Friday’s council meeting was supposed to be for a vote on Russia’s draft resolution on humanitarian relief for Ukraine which has been widely criticized for making no mention of Moscow’s invasion of its neighbor. Russia instead raised allegations again of U.S. involvement in biological warfare activities, which have been repeatedly denied by both the United States and Ukraine.
The six Western nations — U.S., U.K., France, Albania, Ireland and Norway — delivered a joint statement just before the council session, saying: “This meeting and these lies are designed for one purpose, to deflect responsibility for Russia’s war of choice and the humanitarian catastrophe it has caused.”
They stressed that Russia has long maintained a biological weapons program in violation of international law and has a well-documented history of using chemical weapons — not Ukraine.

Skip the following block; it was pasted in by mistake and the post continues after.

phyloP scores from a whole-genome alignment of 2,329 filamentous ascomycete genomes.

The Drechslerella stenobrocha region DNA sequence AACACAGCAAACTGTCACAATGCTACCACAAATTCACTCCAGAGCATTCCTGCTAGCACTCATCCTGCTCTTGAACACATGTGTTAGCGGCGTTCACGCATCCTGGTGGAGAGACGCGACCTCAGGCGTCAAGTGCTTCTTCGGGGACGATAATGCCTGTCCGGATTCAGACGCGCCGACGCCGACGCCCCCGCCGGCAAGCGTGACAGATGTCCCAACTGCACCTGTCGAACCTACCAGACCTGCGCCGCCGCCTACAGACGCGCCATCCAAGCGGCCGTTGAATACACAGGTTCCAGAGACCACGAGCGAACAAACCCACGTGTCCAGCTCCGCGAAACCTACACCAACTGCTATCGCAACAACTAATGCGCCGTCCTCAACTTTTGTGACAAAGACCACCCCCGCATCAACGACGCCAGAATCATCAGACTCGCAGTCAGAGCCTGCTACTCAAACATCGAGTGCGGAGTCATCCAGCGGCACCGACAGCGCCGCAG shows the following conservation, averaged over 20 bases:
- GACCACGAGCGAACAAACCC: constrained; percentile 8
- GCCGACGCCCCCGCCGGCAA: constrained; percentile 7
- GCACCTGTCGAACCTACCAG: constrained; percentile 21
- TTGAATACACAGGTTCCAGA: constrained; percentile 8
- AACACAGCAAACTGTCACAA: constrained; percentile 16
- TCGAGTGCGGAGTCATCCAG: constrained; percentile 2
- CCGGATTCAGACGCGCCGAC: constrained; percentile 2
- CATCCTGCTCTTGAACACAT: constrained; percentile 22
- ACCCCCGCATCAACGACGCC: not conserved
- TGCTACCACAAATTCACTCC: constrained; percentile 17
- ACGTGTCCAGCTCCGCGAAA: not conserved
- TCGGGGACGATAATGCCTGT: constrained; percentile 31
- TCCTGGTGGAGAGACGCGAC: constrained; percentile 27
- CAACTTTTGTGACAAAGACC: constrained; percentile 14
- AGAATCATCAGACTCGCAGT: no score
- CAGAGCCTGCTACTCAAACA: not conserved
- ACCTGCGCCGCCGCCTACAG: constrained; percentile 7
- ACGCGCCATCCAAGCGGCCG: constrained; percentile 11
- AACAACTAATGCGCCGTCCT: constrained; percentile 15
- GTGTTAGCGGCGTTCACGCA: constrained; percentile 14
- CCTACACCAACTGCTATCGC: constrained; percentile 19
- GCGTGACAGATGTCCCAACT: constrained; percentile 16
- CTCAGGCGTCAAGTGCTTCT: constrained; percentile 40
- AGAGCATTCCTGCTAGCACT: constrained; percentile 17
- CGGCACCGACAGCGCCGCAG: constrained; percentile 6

“There are no Ukrainian biological weapons laboratories — not near Russia’s border, not anywhere,” U.S. Ambassador Linda Thomas-Greenfield said.
Reiterating the Biden administration’s serious concern of a potential false flag effort, the U.S. envoy said, “We continue to believe it is possible that Russia may be planning to use chemical or biological agents against the Ukrainian people.”
MOSCOW — The head of the Russian delegation in talks with Ukrainian officials says the parties have come closer to an agreement on a neutral status for Ukraine.
Vladimir Medinsky, who led the Russian negotiators in several rounds of talks with Ukraine, including this week, said Friday that the sides have narrowed their differences on the issue of Ukraine dropping its bid to join NATO and adopting a neutral status.
“The issue of neutral status and no NATO membership for Ukraine is one of the key issues in talks, and that is the issue where the parties have made their positions maximally close,” Medinsky said in remarks carried by Russian news agencies.